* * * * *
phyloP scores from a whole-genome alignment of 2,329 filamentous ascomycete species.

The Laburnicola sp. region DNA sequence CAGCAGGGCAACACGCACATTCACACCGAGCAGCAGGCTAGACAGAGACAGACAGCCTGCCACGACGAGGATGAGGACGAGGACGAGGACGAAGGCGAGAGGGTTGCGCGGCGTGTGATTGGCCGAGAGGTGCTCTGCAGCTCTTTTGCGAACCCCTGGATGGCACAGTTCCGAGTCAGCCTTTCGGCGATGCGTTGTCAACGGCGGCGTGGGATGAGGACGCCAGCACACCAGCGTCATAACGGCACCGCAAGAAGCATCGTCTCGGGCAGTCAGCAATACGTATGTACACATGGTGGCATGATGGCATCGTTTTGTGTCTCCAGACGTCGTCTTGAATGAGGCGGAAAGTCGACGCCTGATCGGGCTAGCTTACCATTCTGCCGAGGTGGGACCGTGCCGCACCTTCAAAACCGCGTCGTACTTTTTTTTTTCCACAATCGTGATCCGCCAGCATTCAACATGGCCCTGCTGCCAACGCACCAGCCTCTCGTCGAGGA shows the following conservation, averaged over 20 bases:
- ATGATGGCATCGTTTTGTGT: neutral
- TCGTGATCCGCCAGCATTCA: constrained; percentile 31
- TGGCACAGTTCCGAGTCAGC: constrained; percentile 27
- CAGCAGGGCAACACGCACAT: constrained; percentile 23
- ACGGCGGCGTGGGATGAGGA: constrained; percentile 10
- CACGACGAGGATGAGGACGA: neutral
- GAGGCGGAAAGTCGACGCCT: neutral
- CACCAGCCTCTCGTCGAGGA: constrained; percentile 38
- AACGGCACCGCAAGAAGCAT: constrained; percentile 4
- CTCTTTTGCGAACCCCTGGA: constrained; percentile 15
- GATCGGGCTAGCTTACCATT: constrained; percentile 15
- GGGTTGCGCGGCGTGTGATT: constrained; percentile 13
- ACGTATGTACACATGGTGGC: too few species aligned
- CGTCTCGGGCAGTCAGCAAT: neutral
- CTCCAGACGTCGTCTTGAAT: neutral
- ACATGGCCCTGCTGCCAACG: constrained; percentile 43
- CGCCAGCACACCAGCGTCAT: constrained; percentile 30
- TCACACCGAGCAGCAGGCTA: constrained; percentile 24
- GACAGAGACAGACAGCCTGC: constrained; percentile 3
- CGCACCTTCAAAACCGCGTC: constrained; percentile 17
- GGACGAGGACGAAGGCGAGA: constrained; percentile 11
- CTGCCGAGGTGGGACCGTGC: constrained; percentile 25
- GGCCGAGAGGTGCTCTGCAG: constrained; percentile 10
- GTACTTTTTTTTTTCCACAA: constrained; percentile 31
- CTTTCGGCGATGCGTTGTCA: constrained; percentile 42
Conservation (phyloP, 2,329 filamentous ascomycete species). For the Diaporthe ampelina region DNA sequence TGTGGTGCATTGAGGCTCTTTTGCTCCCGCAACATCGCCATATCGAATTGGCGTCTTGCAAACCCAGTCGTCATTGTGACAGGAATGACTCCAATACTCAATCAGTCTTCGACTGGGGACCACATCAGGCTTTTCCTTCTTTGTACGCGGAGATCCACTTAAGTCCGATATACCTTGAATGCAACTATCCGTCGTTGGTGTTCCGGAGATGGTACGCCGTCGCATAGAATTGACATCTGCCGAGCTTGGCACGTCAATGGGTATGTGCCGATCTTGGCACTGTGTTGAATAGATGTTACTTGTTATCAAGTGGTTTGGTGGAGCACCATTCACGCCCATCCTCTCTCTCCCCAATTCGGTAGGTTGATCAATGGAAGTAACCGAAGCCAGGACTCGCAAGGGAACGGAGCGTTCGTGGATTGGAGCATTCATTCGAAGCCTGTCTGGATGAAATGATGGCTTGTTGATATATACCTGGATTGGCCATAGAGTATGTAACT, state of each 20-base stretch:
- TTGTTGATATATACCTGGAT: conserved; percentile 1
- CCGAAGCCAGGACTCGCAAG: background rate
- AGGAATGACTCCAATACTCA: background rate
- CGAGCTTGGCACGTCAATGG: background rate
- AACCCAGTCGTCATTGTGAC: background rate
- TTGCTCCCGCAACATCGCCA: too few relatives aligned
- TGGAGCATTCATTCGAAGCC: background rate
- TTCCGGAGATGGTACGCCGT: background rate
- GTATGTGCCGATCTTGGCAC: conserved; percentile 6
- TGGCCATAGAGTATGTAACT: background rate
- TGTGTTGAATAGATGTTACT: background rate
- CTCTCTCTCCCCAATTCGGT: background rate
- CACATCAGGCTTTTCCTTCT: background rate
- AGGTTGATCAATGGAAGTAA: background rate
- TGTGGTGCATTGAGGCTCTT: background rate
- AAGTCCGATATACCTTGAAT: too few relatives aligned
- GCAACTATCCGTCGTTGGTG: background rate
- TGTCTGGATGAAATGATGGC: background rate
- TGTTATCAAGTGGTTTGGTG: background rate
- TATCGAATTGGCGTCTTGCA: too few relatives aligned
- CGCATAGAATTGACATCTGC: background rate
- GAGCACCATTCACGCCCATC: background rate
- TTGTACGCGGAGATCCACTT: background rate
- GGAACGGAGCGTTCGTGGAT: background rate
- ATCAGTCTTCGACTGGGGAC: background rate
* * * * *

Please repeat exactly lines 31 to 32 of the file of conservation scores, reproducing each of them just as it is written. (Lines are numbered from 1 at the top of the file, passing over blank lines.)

- AGGAATGACTCCAATACTCA: background rate
- CGAGCTTGGCACGTCAATGG: background rate